Going a step further, by having this information readily available at the time of quote, carriers can offer competitive pricing personalized to how an individual drives and to the vehicle the person is driving. This eliminates the need to first educate the prospective buyer about the plus side of usage-based insurance (UBI) and then make the buyer wait weeks or months to learn what discount he or she is being offered. Accessible connected car data can help carriers stand out from the competition, win a customer and simultaneously reduce marketing costs. Because about one-quarter of insurer marketing/customer engagement departments spend all of their marketing budget and time on customer acquisition, these cost savings are critical. 

Offering New Experiences to Attract New Drivers

Today, most consumers navigate a variety of services digitally without a second thought — from filling prescriptions to buying groceries to banking — and have come to expect a seamless interaction with almost every brand. The insurance industry is no exception. In fact, according to McKinsey, customers cite convenience as the second-most-common reason for switching brands. As a result, insurance providers may want to adapt to meet customer expectations. The good news is that more than half (51%) of auto insurance marketing professionals list “designing new customer experiences” as their top priority, behind acquiring customers and improving the claims experience.

While driving may be down over the past year, accidents are still occurring, and have actually gone up in severity, possibly because less traffic encourages faster driving. By using telematics, carriers are not only able to detect a crash and provide on-the-scene assistance, but can help resolve a claim faster. These are the types of services consumers are looking for. In fact, 47% of consumers said access to telematics-enabled claims submissions would make them more likely to purchase usage-based insurance. Intuitive, personalized experiences drive so many of our daily interactions; the same should be true for submitting a claim. 

See also: Telematics Consumers Are Ready to Roll

Going Beyond Digital to On-Demand

Just as it has in other industries, digital adoption has allowed insurers to speed and improve existing processes, enabling inspections, appraisals and repair estimates virtually. Beyond this, AI is creating dynamic experiences such as near-immediate total loss vs. repair decisions, repair vs. replace-parts decisions and injury prediction. AI also helps underwriters identify risk at the point of quote. The evolution of data analytics and AI guiding the estimating process will only accelerate efficiencies in operations and customer satisfaction, allowing policyholders to participate in the claims estimating process. Research shows that 36% of customers are dissatisfied with the initial claim filing process, highlighting the significant opportunity for improvement.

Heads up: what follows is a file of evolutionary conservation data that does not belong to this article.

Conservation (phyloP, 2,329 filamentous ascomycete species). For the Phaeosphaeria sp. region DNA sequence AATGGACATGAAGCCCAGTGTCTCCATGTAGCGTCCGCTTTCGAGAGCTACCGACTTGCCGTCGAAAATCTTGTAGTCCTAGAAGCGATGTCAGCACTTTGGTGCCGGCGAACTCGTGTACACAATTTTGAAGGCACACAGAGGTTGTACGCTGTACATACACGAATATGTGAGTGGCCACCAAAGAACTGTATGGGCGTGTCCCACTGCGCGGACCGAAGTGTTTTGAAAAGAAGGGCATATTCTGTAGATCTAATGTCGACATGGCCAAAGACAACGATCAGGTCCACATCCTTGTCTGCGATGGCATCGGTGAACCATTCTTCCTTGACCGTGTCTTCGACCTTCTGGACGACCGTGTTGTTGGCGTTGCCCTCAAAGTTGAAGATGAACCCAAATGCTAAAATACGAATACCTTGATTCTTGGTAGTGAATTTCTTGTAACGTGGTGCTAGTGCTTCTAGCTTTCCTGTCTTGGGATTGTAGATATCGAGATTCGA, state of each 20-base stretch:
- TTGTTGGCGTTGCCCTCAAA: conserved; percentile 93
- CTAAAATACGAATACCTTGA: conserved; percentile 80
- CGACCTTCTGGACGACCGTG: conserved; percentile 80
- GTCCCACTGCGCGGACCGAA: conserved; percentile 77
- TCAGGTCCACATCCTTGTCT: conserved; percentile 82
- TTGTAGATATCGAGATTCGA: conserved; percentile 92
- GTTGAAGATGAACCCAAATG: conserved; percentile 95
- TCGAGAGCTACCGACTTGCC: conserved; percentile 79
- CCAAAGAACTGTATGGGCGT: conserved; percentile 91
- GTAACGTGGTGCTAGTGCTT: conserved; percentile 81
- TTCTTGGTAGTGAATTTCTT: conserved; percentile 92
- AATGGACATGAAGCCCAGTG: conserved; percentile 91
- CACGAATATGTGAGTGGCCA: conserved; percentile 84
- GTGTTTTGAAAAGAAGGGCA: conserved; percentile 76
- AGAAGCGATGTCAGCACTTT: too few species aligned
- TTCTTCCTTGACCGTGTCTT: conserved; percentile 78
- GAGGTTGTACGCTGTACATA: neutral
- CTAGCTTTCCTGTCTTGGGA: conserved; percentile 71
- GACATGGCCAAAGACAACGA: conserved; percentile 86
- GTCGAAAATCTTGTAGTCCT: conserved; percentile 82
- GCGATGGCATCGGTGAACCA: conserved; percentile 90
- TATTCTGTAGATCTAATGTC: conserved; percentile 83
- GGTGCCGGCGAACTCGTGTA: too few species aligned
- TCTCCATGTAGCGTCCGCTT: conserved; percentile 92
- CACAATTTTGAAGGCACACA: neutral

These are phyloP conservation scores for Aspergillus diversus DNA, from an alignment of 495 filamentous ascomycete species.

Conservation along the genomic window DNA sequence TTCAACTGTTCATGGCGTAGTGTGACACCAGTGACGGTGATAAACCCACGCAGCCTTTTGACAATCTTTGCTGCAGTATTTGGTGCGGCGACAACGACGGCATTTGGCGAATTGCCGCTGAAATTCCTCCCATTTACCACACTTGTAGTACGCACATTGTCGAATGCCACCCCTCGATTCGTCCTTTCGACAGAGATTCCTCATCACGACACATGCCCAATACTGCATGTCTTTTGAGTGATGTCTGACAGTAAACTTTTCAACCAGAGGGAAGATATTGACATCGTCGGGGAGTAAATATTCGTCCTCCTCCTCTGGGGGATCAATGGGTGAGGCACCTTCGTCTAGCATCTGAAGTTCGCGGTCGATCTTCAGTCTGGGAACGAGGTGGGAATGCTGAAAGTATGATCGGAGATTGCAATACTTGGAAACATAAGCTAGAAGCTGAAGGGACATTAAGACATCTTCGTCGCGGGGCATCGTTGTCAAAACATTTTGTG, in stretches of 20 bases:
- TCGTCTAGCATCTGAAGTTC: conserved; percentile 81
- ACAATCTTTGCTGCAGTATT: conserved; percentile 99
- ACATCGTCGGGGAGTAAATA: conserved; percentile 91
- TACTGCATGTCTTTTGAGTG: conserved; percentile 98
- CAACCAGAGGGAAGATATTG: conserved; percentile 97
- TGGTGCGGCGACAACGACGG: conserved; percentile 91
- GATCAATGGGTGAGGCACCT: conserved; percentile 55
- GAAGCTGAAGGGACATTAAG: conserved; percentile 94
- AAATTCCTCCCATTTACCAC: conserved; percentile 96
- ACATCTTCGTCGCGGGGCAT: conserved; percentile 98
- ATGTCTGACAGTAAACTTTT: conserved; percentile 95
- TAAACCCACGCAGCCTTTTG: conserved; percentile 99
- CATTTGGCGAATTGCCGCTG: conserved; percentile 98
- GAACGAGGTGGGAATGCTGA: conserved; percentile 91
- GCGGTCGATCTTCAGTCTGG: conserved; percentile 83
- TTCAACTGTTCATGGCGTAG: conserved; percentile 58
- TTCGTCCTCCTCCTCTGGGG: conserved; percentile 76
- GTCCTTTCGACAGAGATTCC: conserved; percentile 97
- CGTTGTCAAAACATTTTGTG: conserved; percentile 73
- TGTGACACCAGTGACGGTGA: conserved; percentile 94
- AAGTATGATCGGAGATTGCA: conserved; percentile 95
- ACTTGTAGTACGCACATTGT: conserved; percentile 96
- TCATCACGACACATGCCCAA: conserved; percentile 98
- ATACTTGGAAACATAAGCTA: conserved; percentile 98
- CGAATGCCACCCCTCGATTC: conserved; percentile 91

For example, by using telematics data that detects an accident, the carrier can reach out to the driver in the way the person prefers — via text, in-app or through a phone call. The consumer can then decide when and how to respond. From there, the driver receives a link so her or she can take photos of the damage, upload the data, send it back to the carrier, receive a list of nearby repair shops and talk to a live person if there are questions. These improvements expedite the claims process and create a better customer experience: one that is on-demand and mimics interactions consumers have come to expect from other industries.  

Research already shows that 90% of current UBI customers are satisfied with their program, but carriers can take it a step further by using gamification to offer discounts while maximizing the convenience of app resources and more. This concept has shown success in a wide range of industries, helping companies achieve goals for creating awareness, increasing sales, simplifying complex processes and more. The interest, and opportunity, to expand to meet customer needs clearly exists, but to truly take advantage of UBI beyond pricing it is key that carriers differentiate to attract and retain customers. 

Carriers can begin to develop a strategy that allows them to innovate, reimagine the way customers see them and, most importantly, make offerings more personal and more appealing. The typical auto insurance customer requests three carrier quotes during the buying process. When the decision day comes and you’re among those three carrier options, these strategies can help your quotes stand out.

And, now that you’re more attuned to your customers’ expectations and their specific needs, you’re putting yourself in a position not just to win on decision day but to increase the likelihood of retention, creating brand advocates who may remain loyal for a lifetime.

Despite COVID, Tech Investment Continues

Insurers will continue to experiment with emerging technology in 2021, despite the challenges of 2020. When the COVID-19 pandemic hit, many insurers paused their 2020 innovation plans, emphasizing digital workflows and cost control at the expense of emerging technology pilots. Heading into 2021, technology priorities for many insurers, especially those in the property/casualty space, are similar to those of 2019.